This week's front page story about Rachel Brister drove home to me once again that heroes are all around us even though we may not see them or personally know them.
A 14-year-old girl with an incredibly difficult and painful double disorder is contemplating surgery with the calm resolve of someone much older. She has endured an ordeal that is unbelievable and inconceivable to many of us. But she doesn't give up. I didn't even hear her complain when I interviewed her. She keeps hope in her heart and in doing that, she gives hope to others, too.
I pray that the generous folks in this community, who came together to raise more than $70,000 for Project Graduation, will pull together for Rachel and her family and help her get the surgery she wants and needs. It's a risk, but one she is willing to take to have a more normal life without fear and pain. We all deserve that, but young people especially do.
Let's help Rachel get her dreams. So please attend the benefit for Rachel from 6 to 11 p.m. Saturday at the Somervell County Citizens Center. The event includes dinner and an auction.
I've been in this community long enough that people I've interviewed sometimes turn up in obituaries and I feel a sense of loss. I met another hero last year. Dorothy Coe Crane had lost her home in a fire. But when I interviewed her at her daughter's house, she did not wallow in self-pity or wring her hands about her situation. She did not blame or complain. Her daughter and her family enfolded her with love and Dorothy continued on with life.
I was shocked and sorry to see her name pop up in my e-mail box last week. The sender was a funeral home. Dorothy had passed away. She was a strong woman and another role model. Many were lucky enough to know her, so many that her funeral was held at the Expo Center hall.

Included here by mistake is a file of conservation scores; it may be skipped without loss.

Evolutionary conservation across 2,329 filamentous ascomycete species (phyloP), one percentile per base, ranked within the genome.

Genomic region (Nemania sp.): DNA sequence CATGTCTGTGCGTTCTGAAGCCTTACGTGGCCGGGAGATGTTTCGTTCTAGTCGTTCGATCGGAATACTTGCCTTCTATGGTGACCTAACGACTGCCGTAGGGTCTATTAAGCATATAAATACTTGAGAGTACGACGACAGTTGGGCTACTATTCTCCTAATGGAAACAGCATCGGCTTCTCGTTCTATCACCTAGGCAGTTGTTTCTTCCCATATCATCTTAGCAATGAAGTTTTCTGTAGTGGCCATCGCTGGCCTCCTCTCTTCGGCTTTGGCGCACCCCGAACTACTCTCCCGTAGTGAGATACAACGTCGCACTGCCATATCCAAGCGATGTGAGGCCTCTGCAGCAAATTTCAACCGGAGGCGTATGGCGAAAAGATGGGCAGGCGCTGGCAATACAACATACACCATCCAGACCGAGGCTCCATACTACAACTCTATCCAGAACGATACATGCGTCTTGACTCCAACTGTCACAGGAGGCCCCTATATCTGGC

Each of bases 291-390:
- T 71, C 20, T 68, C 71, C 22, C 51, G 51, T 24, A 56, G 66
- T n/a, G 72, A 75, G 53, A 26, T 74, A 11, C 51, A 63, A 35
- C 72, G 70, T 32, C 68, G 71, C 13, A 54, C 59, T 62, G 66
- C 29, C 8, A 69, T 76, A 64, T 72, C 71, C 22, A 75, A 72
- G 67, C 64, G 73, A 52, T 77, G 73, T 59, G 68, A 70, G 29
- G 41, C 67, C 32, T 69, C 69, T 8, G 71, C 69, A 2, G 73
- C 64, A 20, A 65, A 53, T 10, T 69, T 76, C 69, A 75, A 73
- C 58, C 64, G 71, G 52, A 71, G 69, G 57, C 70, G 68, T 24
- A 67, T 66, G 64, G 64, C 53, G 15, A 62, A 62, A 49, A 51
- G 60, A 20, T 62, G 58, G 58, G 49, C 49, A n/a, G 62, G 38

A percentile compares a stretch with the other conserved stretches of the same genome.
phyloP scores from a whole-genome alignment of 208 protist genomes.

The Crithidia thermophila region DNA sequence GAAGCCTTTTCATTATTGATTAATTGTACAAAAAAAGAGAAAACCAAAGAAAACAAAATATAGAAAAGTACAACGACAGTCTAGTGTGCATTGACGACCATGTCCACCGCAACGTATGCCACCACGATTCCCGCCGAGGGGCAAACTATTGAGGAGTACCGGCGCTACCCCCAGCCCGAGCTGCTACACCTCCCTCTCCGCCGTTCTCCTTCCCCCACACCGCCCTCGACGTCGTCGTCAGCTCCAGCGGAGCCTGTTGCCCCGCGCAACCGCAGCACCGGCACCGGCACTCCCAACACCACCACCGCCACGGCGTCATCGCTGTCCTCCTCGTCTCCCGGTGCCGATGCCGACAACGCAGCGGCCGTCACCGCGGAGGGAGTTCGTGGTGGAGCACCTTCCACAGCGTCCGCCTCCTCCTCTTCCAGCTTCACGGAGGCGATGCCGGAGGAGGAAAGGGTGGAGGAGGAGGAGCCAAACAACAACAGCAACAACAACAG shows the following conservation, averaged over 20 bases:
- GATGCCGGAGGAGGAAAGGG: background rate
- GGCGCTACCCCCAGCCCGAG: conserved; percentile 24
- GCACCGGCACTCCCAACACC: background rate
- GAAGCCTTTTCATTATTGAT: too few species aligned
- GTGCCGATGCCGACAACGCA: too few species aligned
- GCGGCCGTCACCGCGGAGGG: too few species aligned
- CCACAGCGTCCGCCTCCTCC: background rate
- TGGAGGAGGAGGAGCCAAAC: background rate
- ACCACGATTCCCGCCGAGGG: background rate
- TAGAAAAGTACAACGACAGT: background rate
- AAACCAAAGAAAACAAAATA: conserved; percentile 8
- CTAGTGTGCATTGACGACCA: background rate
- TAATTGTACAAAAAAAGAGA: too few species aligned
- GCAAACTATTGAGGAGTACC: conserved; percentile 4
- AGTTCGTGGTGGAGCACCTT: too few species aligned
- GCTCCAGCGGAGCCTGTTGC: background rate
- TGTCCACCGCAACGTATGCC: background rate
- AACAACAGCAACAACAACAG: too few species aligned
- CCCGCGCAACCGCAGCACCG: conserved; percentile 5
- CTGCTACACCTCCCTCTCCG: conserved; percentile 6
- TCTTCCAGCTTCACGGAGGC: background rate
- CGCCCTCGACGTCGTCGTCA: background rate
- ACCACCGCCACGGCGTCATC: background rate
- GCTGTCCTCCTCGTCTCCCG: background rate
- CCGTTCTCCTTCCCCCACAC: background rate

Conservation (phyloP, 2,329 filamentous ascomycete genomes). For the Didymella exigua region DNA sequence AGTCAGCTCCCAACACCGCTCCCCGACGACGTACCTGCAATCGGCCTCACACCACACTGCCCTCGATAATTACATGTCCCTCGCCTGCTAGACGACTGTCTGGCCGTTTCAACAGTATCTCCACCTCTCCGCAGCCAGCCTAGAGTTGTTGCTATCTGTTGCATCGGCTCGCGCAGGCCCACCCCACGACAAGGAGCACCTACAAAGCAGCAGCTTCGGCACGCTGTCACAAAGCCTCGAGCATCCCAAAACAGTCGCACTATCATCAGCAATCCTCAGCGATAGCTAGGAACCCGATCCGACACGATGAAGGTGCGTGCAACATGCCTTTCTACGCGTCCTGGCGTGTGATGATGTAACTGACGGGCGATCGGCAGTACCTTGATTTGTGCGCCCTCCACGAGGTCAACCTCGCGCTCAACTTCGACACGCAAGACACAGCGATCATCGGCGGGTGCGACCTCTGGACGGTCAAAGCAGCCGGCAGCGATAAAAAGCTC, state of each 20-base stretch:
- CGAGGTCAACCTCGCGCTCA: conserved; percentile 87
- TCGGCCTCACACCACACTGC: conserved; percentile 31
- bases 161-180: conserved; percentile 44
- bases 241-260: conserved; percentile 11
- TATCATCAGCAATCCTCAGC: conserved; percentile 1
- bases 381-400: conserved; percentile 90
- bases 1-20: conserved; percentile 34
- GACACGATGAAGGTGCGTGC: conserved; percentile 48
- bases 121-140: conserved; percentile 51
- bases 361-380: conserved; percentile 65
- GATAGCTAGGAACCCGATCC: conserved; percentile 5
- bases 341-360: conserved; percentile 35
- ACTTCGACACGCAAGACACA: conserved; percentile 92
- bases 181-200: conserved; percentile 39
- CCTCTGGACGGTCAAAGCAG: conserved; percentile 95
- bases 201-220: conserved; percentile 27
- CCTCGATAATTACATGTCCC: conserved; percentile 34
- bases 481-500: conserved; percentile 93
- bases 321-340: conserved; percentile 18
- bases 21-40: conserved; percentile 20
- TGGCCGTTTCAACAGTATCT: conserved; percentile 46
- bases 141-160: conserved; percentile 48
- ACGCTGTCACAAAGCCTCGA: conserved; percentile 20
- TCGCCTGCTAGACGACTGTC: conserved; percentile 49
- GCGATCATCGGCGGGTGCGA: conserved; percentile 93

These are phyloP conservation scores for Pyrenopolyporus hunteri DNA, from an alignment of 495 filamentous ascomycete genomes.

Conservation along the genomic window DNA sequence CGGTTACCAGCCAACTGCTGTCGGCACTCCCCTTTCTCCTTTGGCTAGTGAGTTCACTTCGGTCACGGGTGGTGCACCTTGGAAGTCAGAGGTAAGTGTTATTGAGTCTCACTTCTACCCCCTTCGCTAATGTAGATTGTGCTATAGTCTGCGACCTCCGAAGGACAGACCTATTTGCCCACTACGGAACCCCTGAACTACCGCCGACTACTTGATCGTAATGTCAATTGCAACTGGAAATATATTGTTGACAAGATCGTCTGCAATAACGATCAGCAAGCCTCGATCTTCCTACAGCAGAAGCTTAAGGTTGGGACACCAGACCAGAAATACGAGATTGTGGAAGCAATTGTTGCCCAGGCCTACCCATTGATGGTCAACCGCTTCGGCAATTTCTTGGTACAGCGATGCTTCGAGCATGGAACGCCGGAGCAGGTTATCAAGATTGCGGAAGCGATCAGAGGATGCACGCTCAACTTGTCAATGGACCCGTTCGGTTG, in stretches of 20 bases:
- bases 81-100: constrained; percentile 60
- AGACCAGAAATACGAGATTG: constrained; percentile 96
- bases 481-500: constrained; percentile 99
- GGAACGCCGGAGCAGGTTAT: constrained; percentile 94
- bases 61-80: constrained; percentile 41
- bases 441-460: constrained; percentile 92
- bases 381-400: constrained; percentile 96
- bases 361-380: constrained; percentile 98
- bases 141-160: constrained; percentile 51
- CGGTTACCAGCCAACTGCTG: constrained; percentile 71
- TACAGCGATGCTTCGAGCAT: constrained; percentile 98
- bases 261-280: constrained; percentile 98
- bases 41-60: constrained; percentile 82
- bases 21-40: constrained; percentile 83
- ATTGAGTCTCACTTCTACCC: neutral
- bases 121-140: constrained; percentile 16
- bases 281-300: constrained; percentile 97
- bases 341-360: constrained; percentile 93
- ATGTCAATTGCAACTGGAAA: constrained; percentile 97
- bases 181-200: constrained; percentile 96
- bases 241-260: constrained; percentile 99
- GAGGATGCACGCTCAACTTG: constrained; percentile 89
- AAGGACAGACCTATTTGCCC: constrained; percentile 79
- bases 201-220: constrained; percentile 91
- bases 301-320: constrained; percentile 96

A lot has been said about the first responders in this community and a lot more needs to be said about them and about our veterans. Several weeks ago I wrote a front-page story about Veteran Falls that's taking shape in Granbury. Seeing a memorial stone with Glen Rose's fallen soldier, Rhett Butler, on it brought tears to my eyes even though I never knew him.
I'm glad that the Glen Rose Downtown Association is trying to get as many veterans as possible involved in this year's Fourth of July parade. There's even a trophy for the float with the most veterans.
First responders also will be stars in the parade. We take these folks for granted until tragedy strikes. Then we realize how much we need the firefighters, sheriff deputies, police, EMS and the city and county workers who all pitched in to help during the March wildfires. The threat of fire will hang over us all summer unless we get rain and a lot of it.
Last week sheriff officers busted part of a burglary ring that has been operating throughout several counties. The streets are safer now. Again, we may not personally know any of the officers who often zoom by us in their squad cars, lights flashing, as they respond to an emergency.
So let's give thanks and honor to our unsung heroes of every age. They're all around us, “ordinary” people who do extraordinary things. They are the ones I love to write about. They are the most valuable resource of any community and they make all of us stronger.